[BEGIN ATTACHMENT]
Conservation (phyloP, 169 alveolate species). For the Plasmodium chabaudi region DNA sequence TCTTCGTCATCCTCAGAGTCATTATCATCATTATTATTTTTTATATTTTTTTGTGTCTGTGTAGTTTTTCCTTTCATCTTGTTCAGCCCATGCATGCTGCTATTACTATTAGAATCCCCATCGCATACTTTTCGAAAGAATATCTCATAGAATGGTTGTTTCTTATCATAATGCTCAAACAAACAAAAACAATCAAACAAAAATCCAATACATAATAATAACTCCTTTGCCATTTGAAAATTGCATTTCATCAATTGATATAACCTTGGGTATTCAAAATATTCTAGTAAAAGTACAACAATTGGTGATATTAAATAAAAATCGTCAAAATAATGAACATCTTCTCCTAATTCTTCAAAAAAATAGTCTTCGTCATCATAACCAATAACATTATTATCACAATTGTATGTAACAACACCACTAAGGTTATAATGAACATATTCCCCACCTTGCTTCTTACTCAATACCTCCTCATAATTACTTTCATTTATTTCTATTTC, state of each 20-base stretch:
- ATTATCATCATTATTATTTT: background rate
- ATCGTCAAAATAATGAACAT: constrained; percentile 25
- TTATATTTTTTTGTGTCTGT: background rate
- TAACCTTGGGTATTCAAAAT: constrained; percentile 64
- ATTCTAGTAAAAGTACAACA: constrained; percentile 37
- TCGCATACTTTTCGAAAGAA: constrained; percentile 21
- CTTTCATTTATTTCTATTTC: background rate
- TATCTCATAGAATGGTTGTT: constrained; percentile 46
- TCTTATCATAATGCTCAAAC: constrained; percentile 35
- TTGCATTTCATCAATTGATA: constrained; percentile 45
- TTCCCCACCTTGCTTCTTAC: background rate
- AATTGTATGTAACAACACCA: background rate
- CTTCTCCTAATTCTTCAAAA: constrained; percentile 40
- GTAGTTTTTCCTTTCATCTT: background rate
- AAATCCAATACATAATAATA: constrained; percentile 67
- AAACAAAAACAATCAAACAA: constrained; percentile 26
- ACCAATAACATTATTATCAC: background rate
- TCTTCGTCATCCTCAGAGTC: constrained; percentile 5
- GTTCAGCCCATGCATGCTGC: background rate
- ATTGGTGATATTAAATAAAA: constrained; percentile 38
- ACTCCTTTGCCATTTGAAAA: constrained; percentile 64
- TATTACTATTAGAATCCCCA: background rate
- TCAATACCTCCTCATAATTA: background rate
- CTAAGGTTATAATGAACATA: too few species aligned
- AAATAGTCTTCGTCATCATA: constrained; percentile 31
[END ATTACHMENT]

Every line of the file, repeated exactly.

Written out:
Conservation (phyloP, 169 alveolate species). For the Plasmodium chabaudi region DNA sequence TCTTCGTCATCCTCAGAGTCATTATCATCATTATTATTTTTTATATTTTTTTGTGTCTGTGTAGTTTTTCCTTTCATCTTGTTCAGCCCATGCATGCTGCTATTACTATTAGAATCCCCATCGCATACTTTTCGAAAGAATATCTCATAGAATGGTTGTTTCTTATCATAATGCTCAAACAAACAAAAACAATCAAACAAAAATCCAATACATAATAATAACTCCTTTGCCATTTGAAAATTGCATTTCATCAATTGATATAACCTTGGGTATTCAAAATATTCTAGTAAAAGTACAACAATTGGTGATATTAAATAAAAATCGTCAAAATAATGAACATCTTCTCCTAATTCTTCAAAAAAATAGTCTTCGTCATCATAACCAATAACATTATTATCACAATTGTATGTAACAACACCACTAAGGTTATAATGAACATATTCCCCACCTTGCTTCTTACTCAATACCTCCTCATAATTACTTTCATTTATTTCTATTTC, state of each 20-base stretch:
- ATTATCATCATTATTATTTT: background rate
- ATCGTCAAAATAATGAACAT: constrained; percentile 25
- TTATATTTTTTTGTGTCTGT: background rate
- TAACCTTGGGTATTCAAAAT: constrained; percentile 64
- ATTCTAGTAAAAGTACAACA: constrained; percentile 37
- TCGCATACTTTTCGAAAGAA: constrained; percentile 21
- CTTTCATTTATTTCTATTTC: background rate
- TATCTCATAGAATGGTTGTT: constrained; percentile 46
- TCTTATCATAATGCTCAAAC: constrained; percentile 35
- TTGCATTTCATCAATTGATA: constrained; percentile 45
- TTCCCCACCTTGCTTCTTAC: background rate
- AATTGTATGTAACAACACCA: background rate
- CTTCTCCTAATTCTTCAAAA: constrained; percentile 40
- GTAGTTTTTCCTTTCATCTT: background rate
- AAATCCAATACATAATAATA: constrained; percentile 67
- AAACAAAAACAATCAAACAA: constrained; percentile 26
- ACCAATAACATTATTATCAC: background rate
- TCTTCGTCATCCTCAGAGTC: constrained; percentile 5
- GTTCAGCCCATGCATGCTGC: background rate
- ATTGGTGATATTAAATAAAA: constrained; percentile 38
- ACTCCTTTGCCATTTGAAAA: constrained; percentile 64
- TATTACTATTAGAATCCCCA: background rate
- TCAATACCTCCTCATAATTA: background rate
- CTAAGGTTATAATGAACATA: too few species aligned
- AAATAGTCTTCGTCATCATA: constrained; percentile 31